Why Detroit Pistons’ Cade Cunningham is behind Cavs’ Evan Mobley in NBA rookie rankings

Detroit Free Press

Cade Cunningham has had moments of brilliance through his first 11 NBA games with the Detroit Pistons.

He has been unafraid with the ball in his hands during the final minutes of close games and has already come up clutch a handful of times.

The talent and demeanor are clearly there to lead the Pistons back to the playoffs.

Yet, early on, the rookie is struggling terribly with his jump shot and is among the league’s most inefficient shooters.

Among players with at least 100 shot attempts, he ranks 178 out of 182 players in field goal shooting percentage at 35% (league average is 44.7%), and is 10th-worst in True Shooting percentage — which combines 2-pointers, 3-pointers and free throws — at 44.9%.

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When parsing through his entire game so far, where does the No. 1 overall pick in the draft rank among his fellow rookies?

Respected ESPN NBA draft analyst Mike Schmitz revealed his rookie power rankings (subscription needed) Tuesday, and slotted Cunningham third behind Cleveland’s Evan Mobley and Toronto’s Scottie Barnes, adding Cunningham would be No. 2 if not for the ankle injury which caused him to miss five games.

Schmitz said Cunningham remains “my favorite to capture Rookie of the Year honors,” and mentioned the progress the 6-foot-6 point guard has made recently after starting his career an unsightly 1-for-21 from 3-point range: He’s averaging 16.6 points, 7.4 rebounds, 6.8 assists and two steals on 54% shooting on 2-pointers and 27.3% from 3 over his past five games, which includes wins over Toronto and Indiana.

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“Cunningham will never generate the type of awe fans feel from a Mobley block, a Jalen Green dunk or a Barnes steal,” Schmitz wrote.

“The late-game heroics that characterized Cunningham at the collegiate level have followed him to the NBA, at least in spurts. The Pistons also are starting to weaponize him in more creative ways, slipping him out of screens and activating his catch-and-shoot jumper by using him as the back screener in Spain pick-and-rolls.

“We’re also starting to see more of the court vision that played a big role in my Luka Doncic comparison thanks to Cunningham’s patience in the pocket and ability to find both the roller and the weakside corner. Cunningham’s strength has allowed him to get wherever he wants on the floor, dislodging defenders ranging from Kevin Durant to Jae’Sean Tate to OG Anunoby. Cunningham is shiftier than he looks at first glance, and his subtle changes of direction combined with his power and ambidexterity around the rim have played a big role in Cunningham ranking 10th in the NBA in points per direct via isolations, according to Second Spectrum.”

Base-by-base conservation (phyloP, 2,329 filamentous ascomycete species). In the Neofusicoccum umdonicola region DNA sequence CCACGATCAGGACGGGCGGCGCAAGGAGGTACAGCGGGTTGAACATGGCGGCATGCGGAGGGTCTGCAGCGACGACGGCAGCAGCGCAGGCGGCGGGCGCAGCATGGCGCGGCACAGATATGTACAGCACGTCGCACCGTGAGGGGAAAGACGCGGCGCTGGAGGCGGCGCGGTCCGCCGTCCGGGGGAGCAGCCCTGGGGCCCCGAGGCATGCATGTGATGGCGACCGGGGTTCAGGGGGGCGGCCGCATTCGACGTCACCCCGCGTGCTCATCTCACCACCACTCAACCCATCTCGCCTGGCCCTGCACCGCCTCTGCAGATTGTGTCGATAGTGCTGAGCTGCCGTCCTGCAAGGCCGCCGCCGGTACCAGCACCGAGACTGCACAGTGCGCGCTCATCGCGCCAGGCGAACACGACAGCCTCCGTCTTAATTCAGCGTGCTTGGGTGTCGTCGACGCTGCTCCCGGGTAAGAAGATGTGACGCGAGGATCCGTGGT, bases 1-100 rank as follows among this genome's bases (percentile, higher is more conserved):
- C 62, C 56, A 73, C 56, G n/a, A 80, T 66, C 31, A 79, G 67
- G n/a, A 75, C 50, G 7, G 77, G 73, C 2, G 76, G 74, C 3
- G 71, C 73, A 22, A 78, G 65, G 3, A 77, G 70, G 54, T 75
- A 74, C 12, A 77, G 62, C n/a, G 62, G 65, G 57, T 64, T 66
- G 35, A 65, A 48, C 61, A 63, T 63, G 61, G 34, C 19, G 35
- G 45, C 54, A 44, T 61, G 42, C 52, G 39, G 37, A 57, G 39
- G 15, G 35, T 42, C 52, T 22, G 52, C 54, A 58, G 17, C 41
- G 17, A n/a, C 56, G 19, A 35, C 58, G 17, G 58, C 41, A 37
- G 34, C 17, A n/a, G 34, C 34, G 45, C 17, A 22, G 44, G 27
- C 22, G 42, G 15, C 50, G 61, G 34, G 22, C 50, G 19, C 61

The Pistons are 4-7 with Cunningham in the lineup and 0-5 without him, their 4-12 record only ahead of Orlando (4-14) in the Eastern Conference. He’s averaging 14.1 points, 6.4 assists, 4.6 rebounds, 1.4 steals and 3.2 turnovers over 31.6 minutes per game.

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Schmitz, like our Jeff Seidel, commended Cunningham for his maturity and leadership, specifically during Isaiah Stewart’s rage Sunday against the Lakers. He notched his first career triple-double with 13 points, 12 rebounds and 10 assists in the disheartening 121-116 loss to the Lakers, but shot 6-for-21 overall, 1-for-9 on 3s.

Schmitz highlighted a few areas of improvement needed from the 20-year-old.

“Cunningham is too loose of a decision-maker, has his defensive lapses off the ball and is still struggling to translate his smooth step-back jumper to the NBA line.

“But the No. 1 pick’s innate sense of late-game calm is nearly impossible to teach, and as his jumper stabilizes and the Pistons learn how to best use him, it won’t be long before he is in full contention for ROY.”

Mobley, picked No. 3 pick in July’s draft, has been the best rookie, productive on both ends to help the Cavaliers to a 9-5 start. He’s currently out a few weeks with an elbow injury and the team has lost all three games he has missed. Mobley has averaged 14.6 points, eight rebounds, 2.5 assists and 1.6 blocks.

Schmitz said he’d still take Cunningham No. 1 if the draft were right now, but “Mobley has made it a compelling conversation, reviving the Cavs in the process.”

“No rookie has had more of an impact on his respective team than Mobley, who has turned the Cavaliers into a playoff contender with his defensive versatility and offensive skill set at just 20 years old,” Schmitz wrote, while also breaking down film with the rookie big man. “The Cavs’ defense is allowing 8.9 points fewer points per 100 possessions when Mobley is in the game than when he sits. Cunningham has generated more points for himself and his teammates, and Barnes has been a revelation in Toronto, but Mobley has done everything on both ends of the floor.”

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Barnes went fourth and has shown considerable improvement offensively from his days at Florida State. He’s averaging 14.6 points, 8.4 rebounds, 3.3 assists and 1.1 steals.

Orlando forward Franz Wagner (Michigan) is fourth on Schmitz’s ranking. He was the No. 8 pick in the draft and averages 12.4 points, 3.9 rebounds and two assists, shooting 36% from 3-point range (league average is 34.3%).

Schmitz slotted Houston guard Jalen Green seventh. The No. 2 pick is averaging 14.2 points and 2.4 assists, while shooting poorly (37.2% overall, 27.4% from 3).

Green and Mobley were in contention for the No. 1 pick by the Pistons, and both met and worked out for them — as did Cunningham — in the days leading up to the draft.

For more on the rookies, here is Schmitz’s full analysis.

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